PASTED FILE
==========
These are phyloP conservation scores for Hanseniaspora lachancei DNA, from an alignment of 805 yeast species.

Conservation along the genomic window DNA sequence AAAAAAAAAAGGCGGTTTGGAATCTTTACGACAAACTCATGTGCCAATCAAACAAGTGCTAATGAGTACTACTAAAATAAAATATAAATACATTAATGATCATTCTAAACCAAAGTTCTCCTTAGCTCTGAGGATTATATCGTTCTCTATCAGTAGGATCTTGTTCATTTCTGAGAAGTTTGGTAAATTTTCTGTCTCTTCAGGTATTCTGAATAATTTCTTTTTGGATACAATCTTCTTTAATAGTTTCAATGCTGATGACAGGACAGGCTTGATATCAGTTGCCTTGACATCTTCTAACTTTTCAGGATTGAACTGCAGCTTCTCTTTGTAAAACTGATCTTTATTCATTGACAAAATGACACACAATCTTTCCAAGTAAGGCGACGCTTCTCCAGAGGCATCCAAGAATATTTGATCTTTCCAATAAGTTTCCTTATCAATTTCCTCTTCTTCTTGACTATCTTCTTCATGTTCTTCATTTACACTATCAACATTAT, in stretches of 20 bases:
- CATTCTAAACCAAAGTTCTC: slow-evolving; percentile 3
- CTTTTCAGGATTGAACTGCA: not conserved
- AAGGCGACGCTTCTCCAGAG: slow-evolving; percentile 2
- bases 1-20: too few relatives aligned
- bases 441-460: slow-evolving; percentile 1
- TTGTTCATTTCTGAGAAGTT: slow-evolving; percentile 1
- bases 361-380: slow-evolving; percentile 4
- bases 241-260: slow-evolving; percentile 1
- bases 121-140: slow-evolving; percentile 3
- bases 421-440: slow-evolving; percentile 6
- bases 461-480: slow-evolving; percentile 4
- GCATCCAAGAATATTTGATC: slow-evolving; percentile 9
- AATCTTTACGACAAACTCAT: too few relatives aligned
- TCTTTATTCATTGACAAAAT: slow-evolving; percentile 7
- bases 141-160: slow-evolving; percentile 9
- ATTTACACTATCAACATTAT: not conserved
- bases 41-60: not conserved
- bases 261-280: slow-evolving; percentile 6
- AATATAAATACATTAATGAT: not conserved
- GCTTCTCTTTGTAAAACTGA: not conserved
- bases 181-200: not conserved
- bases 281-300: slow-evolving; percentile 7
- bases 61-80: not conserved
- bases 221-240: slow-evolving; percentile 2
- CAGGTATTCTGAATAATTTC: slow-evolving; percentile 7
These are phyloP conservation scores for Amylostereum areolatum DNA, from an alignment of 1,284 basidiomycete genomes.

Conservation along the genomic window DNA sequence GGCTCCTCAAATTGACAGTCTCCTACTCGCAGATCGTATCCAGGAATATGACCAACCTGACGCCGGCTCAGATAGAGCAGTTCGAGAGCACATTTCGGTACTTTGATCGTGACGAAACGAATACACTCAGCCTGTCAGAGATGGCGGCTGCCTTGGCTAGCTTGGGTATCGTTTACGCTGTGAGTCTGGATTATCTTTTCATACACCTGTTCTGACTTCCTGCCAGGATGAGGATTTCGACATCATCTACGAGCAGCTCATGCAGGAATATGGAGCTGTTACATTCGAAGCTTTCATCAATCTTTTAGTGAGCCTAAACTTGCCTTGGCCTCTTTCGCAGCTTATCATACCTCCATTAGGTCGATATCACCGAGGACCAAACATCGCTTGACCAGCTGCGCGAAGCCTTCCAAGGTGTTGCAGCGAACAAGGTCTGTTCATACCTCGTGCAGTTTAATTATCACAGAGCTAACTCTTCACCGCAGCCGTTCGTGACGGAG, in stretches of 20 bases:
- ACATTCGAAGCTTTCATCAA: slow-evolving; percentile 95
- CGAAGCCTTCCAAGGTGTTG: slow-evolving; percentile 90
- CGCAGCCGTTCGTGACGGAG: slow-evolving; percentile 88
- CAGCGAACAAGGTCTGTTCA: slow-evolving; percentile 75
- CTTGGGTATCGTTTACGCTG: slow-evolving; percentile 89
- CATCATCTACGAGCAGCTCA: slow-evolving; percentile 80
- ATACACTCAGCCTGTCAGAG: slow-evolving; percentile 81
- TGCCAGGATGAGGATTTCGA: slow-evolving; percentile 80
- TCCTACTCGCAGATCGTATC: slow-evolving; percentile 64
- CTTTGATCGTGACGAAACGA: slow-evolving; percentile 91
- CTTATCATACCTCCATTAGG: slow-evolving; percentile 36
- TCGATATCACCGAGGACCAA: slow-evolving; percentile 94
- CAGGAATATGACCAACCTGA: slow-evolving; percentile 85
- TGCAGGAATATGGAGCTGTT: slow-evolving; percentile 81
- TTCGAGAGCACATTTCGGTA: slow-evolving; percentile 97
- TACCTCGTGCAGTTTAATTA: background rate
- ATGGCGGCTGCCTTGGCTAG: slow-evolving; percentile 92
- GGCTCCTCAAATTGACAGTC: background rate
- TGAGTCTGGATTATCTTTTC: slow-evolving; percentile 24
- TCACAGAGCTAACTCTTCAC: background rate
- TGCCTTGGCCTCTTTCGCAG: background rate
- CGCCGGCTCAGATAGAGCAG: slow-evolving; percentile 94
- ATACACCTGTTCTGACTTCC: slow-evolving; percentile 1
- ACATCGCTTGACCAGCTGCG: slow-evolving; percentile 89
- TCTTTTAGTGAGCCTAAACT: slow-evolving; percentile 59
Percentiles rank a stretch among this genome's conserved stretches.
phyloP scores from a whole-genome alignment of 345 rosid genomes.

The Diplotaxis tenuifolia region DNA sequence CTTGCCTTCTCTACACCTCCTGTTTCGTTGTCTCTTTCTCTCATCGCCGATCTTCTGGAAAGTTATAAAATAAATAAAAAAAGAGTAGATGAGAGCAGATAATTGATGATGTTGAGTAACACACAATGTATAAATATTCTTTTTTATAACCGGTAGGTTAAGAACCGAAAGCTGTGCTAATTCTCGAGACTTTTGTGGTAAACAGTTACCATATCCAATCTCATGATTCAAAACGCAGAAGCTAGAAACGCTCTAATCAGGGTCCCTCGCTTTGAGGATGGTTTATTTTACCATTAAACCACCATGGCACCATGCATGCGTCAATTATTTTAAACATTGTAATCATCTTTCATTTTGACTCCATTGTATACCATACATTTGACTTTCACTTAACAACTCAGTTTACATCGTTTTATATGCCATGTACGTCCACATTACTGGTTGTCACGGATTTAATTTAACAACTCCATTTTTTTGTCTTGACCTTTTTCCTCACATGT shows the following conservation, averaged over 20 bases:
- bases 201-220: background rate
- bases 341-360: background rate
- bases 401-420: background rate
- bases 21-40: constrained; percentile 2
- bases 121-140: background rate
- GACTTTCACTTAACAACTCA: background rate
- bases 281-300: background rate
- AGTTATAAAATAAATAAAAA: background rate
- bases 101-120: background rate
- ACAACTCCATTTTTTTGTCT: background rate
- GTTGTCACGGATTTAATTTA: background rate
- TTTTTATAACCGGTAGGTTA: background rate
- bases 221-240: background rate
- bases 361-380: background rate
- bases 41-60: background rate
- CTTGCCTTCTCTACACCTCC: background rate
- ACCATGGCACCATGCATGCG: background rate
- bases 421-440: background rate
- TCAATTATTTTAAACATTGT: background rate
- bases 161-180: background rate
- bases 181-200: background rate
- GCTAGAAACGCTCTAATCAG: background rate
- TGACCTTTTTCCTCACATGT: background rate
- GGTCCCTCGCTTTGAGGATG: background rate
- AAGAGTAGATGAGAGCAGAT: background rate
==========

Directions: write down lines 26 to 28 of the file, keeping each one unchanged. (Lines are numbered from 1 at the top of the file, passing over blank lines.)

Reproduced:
- bases 221-240: slow-evolving; percentile 2
- CAGGTATTCTGAATAATTTC: slow-evolving; percentile 7
These are phyloP conservation scores for Amylostereum areolatum DNA, from an alignment of 1,284 basidiomycete genomes.